E-commerce privacy from the merchant’s perspective

Do you store all of your customer’s personal data and habits? It’s a risky thing to do for a few reasons. First, you have the potential of letting all of that data become available to hackers and other nefarious online entities. Also, it might not be legal, depending on where you do business. Lastly, the storing of actual cardholder data requires specific and attentive PCI compliance procedures and scans. You may also want to check out this article from one of our partners, Shopify; it details some of the legalities and data management responsibilities that come with being an online merchant.

A few opinions on how to handle sensitive data.

With more and more people getting worried about their personal data being stolen and used against them, the best policy we have found is a straightforward one. If you want to collect customer data, ask them for permission, and then ask what information they are willing to volunteer; you may find it even easier and more complete than trying to collect their information discretely. One big problem people have with data collection is that they don’t know how it is used. By spelling out your intentions to them, you give them a sense of security. A clear privacy policy is essential for all websites, especially e-commerce sites.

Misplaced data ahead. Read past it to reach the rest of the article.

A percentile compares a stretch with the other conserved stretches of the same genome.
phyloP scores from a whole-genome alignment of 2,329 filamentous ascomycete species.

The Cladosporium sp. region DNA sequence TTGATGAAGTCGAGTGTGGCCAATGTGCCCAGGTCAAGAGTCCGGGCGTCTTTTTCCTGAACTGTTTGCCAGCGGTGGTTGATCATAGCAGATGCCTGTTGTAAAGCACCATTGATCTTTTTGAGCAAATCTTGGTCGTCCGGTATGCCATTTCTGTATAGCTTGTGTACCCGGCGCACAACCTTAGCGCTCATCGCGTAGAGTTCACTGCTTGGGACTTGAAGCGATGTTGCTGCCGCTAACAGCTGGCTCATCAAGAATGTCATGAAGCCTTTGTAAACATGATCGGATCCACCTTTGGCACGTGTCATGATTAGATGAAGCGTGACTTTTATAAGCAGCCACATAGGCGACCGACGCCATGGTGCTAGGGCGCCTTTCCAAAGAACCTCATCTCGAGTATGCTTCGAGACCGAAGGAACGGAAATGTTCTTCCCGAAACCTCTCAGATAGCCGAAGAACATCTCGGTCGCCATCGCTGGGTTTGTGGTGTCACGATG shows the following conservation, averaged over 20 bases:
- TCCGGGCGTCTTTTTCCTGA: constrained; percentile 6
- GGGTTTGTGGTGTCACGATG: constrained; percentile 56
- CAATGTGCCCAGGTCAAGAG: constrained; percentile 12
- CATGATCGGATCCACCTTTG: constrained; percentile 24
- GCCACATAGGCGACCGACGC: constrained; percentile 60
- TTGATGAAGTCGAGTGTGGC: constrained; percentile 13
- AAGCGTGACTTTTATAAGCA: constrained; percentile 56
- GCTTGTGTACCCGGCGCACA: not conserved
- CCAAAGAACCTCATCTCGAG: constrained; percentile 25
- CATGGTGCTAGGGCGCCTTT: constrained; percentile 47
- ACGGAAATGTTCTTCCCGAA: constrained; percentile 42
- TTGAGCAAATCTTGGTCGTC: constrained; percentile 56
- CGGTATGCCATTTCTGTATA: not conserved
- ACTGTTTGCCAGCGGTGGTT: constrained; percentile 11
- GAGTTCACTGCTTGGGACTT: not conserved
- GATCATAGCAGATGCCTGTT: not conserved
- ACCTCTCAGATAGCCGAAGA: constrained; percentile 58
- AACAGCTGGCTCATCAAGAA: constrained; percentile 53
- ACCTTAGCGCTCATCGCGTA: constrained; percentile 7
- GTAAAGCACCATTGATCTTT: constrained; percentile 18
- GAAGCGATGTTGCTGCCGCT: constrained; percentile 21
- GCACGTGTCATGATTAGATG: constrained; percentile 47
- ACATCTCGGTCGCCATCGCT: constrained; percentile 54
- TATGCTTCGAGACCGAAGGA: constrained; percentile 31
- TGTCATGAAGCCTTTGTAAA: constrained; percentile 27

If you wanted to use a customer’s purchase history and area of residence to help target specific products you think they will buy, make a short form that pops up when they make their first purchase, explain the benefits and ask permission to gather that data. If your client agrees, store and use the data, if not, discard the information.

Cardholder Data

Long gone are the days when an e-commerce merchant could build their own payment form and simply have it email cardholder data to them and store card numbers on their laptop “in case they need them again”. PCI compliance is incredibly important and merchants who experience a breach, especially a careless breach are going to be really on the hook for the cost of card replacement, forensic accounting, research, and the actual cost of fraud perpetrated on the stolen cards. Step one should be storing cardholder data on a secure PCI compliant server hosted by a certified shopping cart, or payment gateway such as NMI. If you have any questions and would like to “bend our ear” for some friendly advice on secure payment gateways and cardholder data options for one-time or subscription / recurring billing programs, please contact us anytime.